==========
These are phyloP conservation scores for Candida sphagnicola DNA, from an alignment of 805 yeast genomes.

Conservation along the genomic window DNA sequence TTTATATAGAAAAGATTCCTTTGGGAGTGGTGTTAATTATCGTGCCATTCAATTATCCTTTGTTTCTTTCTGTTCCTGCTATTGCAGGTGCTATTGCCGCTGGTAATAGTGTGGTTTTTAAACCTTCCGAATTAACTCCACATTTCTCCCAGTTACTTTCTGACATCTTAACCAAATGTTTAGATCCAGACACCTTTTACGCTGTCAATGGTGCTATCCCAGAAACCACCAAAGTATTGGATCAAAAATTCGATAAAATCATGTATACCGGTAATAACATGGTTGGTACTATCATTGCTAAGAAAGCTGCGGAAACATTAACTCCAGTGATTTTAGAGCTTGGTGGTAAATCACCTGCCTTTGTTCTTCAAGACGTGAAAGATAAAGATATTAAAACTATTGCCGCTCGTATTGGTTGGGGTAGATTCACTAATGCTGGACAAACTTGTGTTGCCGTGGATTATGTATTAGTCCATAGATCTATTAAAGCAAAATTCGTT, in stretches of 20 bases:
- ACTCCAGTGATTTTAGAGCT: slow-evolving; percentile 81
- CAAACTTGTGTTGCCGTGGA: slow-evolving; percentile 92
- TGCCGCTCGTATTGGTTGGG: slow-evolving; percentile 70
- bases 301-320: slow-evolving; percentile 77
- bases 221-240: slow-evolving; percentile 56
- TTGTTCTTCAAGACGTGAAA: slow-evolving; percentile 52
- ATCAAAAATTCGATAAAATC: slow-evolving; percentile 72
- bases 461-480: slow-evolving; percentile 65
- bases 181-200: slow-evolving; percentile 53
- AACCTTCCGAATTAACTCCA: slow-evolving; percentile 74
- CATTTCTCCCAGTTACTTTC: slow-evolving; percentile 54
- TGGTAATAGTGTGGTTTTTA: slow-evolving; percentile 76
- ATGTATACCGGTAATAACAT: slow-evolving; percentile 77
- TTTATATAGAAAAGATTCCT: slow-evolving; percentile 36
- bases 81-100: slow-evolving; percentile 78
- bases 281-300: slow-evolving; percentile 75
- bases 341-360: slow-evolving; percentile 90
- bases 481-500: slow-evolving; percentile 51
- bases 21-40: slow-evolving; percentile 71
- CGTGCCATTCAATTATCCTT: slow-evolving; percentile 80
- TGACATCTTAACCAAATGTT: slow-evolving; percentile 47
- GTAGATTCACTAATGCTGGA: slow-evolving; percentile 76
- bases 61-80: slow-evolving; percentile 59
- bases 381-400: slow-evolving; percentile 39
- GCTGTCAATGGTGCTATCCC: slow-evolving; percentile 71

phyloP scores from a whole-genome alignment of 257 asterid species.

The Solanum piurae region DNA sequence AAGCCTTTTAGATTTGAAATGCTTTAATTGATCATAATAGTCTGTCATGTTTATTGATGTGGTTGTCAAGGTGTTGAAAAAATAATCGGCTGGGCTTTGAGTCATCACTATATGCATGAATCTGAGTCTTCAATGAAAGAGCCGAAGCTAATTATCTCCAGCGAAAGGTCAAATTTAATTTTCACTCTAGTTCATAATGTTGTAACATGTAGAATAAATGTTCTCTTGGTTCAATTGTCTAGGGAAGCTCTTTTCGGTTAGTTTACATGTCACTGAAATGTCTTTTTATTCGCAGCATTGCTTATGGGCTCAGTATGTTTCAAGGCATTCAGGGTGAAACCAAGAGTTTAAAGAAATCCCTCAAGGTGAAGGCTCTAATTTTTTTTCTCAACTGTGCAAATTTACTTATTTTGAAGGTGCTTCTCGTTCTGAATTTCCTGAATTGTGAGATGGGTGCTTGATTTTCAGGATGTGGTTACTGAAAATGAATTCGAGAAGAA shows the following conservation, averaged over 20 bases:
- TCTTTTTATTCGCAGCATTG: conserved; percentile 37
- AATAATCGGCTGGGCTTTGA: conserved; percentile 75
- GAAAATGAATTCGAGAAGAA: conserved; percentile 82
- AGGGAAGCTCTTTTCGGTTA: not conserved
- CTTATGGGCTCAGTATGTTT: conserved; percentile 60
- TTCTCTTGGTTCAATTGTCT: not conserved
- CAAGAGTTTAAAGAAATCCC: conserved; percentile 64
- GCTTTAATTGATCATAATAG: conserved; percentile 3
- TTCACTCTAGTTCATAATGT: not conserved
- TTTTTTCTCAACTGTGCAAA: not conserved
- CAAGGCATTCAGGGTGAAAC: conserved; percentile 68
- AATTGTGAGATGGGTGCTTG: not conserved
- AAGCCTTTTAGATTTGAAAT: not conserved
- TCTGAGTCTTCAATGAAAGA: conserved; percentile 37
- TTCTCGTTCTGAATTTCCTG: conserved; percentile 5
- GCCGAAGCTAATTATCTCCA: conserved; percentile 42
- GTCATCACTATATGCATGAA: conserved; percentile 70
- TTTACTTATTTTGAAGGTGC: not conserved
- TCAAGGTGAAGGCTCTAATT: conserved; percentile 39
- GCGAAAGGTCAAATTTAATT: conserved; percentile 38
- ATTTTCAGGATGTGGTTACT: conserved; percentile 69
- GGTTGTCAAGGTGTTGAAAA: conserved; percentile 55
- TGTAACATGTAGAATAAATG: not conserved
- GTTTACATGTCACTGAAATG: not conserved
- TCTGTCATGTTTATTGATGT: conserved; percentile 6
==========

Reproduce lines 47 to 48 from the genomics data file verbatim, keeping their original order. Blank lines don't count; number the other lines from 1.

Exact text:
- TTTACTTATTTTGAAGGTGC: not conserved
- TCAAGGTGAAGGCTCTAATT: conserved; percentile 39